Fascinated at seeing Stapelia in flower for the first time at RHS Chelsea in 2011, I bought some seeds of Stapelia hirsuta from http://www.craighousecacti.co.uk/ to see if I could grow them myself.
Commonly called Carrion Flowers, their large flowers emit an unpleasant odour which attracts flies for pollination, sometimes even fooling the flies into laying their eggs on the flowers. I had to wait five years for my first flower, but it was worth it to see the flower bud gradually getting bigger by the day until it burst open to reveal a star-shaped flower consisting of five pinkish petals covered in hairs, hence the epiphet ‘hirsuta’.
Now flowering for the second year running I would love to be able to pollinate the flowers and get them to set seed, however with only one flower appearing at a time and from the same stem there is currently no chance of cross-pollination as yet.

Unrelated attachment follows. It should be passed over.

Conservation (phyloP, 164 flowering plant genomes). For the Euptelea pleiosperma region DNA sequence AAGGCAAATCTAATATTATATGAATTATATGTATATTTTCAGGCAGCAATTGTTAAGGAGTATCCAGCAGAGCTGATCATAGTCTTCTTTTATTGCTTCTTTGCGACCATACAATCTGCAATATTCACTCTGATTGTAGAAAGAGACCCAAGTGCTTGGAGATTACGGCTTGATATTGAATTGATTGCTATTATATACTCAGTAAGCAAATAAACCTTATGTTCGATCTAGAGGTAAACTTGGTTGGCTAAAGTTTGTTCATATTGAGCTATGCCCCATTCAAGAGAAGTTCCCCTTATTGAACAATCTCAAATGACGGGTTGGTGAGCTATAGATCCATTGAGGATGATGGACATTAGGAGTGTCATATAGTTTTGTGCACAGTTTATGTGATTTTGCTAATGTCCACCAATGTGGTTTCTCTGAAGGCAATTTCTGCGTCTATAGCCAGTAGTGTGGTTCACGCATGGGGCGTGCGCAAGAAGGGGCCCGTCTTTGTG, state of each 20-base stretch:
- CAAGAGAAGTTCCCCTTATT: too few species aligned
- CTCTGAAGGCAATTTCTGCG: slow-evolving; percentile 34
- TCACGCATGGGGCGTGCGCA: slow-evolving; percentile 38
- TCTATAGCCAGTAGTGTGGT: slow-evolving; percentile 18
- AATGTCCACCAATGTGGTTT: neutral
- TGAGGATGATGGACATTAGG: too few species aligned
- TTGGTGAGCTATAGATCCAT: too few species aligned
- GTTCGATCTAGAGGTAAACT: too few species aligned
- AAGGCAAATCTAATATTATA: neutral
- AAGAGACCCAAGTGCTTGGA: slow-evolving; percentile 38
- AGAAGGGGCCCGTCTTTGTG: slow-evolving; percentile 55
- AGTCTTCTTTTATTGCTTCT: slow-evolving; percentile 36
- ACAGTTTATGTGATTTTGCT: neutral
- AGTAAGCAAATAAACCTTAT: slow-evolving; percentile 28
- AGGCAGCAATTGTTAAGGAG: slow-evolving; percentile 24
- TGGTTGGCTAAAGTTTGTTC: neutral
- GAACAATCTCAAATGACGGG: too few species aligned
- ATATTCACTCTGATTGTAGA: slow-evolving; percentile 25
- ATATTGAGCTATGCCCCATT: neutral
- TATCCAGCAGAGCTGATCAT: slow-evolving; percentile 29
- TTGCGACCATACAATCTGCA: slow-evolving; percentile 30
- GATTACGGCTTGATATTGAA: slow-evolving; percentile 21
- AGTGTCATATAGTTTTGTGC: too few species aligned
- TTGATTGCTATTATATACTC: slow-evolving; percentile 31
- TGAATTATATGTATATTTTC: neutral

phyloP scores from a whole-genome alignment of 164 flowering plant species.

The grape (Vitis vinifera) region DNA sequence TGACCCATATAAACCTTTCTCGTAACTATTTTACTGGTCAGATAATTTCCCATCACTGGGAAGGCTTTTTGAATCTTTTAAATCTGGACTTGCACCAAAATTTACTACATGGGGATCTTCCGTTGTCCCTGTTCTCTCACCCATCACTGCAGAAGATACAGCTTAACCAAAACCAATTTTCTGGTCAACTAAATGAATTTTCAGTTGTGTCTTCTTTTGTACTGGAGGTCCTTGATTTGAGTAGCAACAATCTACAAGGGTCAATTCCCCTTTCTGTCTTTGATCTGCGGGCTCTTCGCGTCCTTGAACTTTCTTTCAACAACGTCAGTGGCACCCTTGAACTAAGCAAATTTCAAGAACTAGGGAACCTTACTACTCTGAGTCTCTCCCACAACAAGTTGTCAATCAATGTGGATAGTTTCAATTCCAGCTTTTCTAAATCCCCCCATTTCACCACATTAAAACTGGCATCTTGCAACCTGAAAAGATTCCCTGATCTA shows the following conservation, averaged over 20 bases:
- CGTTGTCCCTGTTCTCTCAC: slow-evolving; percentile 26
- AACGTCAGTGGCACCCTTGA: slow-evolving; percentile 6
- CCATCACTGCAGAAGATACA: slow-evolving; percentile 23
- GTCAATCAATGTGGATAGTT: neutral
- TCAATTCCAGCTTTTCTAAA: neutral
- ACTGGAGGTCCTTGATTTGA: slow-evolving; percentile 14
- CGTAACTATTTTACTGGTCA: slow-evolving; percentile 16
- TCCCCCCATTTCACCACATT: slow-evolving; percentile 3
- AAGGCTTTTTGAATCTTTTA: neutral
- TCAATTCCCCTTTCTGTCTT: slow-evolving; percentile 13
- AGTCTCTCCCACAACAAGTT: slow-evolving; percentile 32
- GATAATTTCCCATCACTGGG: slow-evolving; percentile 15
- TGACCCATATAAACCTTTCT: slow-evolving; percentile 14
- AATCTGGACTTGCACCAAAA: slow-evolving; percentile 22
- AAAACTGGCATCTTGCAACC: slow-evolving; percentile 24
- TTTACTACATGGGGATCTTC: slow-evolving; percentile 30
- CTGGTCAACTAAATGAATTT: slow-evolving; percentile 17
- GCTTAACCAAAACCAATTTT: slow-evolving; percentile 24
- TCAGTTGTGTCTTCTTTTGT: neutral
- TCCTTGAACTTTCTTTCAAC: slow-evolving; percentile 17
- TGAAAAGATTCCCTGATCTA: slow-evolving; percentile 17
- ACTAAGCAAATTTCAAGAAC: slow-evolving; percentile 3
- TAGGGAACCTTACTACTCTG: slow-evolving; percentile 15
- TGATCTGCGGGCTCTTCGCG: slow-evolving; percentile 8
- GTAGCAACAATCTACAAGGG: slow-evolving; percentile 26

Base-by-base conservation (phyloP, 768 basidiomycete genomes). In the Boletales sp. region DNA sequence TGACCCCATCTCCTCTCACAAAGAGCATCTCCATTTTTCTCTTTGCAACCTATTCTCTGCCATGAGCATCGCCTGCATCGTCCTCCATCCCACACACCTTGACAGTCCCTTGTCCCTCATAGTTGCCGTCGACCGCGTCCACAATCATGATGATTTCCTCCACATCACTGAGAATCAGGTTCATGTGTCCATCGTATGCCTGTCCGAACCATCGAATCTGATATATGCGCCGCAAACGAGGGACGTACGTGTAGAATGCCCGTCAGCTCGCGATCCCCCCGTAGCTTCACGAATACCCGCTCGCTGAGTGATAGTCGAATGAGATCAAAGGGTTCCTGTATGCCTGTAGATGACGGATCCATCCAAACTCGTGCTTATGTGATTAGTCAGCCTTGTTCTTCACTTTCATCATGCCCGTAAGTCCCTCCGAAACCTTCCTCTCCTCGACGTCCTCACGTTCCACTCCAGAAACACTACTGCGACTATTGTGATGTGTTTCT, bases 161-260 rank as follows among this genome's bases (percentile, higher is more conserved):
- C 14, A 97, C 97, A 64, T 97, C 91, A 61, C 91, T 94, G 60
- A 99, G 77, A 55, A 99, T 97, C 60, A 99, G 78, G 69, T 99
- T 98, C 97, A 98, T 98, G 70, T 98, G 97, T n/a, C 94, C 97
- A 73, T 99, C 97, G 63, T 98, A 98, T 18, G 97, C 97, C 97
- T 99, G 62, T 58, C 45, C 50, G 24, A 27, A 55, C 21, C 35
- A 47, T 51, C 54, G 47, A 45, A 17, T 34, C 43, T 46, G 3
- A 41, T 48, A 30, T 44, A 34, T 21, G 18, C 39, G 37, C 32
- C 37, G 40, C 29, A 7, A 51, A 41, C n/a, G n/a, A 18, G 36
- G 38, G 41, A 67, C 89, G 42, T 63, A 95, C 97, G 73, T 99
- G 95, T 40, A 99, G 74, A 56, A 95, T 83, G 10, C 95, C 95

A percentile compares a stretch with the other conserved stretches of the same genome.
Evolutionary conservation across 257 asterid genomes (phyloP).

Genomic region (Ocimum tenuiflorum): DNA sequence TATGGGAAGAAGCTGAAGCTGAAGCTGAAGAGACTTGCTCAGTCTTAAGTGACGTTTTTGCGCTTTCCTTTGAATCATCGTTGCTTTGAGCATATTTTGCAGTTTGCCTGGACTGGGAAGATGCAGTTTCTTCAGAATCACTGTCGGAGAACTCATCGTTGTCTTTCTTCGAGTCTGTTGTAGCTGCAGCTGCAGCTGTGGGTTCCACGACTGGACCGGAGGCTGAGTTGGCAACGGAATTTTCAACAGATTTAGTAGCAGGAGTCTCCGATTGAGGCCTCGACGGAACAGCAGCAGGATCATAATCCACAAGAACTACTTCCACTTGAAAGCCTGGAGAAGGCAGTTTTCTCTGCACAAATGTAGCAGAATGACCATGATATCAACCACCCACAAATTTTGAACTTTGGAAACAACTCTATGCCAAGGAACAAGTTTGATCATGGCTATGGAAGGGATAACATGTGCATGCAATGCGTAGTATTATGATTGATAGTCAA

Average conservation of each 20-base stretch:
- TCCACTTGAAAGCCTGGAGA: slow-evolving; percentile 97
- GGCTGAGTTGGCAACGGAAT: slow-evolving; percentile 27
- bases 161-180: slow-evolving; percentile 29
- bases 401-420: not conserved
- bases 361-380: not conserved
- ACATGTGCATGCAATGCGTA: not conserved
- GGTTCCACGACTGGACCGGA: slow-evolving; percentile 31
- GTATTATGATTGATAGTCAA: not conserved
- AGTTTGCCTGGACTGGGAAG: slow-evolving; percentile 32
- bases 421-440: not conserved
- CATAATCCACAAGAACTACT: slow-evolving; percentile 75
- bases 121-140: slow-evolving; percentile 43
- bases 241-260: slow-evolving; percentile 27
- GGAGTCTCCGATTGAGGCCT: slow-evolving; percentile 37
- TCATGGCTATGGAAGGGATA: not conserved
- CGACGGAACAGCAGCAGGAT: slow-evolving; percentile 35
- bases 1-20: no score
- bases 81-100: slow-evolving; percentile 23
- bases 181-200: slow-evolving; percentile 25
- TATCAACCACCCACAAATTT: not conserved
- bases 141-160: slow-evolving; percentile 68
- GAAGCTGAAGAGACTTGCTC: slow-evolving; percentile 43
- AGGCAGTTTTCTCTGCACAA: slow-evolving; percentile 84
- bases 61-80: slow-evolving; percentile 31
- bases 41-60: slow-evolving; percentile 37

The plant is a low-growing perennial succulent originating from Southern Africa, consisting of many toothed four-angled fleshy stems which become red tinged in direct sunlight. The seeds must have germinated quite readily since just 12 weeks after sowing I had already potted up these seedlings.
My Stapelia hirsuta have been grown in 15cm terracotta pans using J Arthur Bower’s cactus compost for several years, spending the majority of this time on a south-facing windowsill, with perhaps one summer outdoors. They are generally watered freely during the summer and sparingly during the winter, being allowed to dry out between waterings whilst dormant. I fed the Stapelia for the first time this summer using a weak solution of Miracle-Gro, I might try using a weak tomato feed instead, for the remainder of the flowering period.
My next task is to try and propagate Stapelia hirsuta from stem cuttings and then maybe to try and source some other species to grow such as S. grandiflora, S. leendertziae and S. olivacea.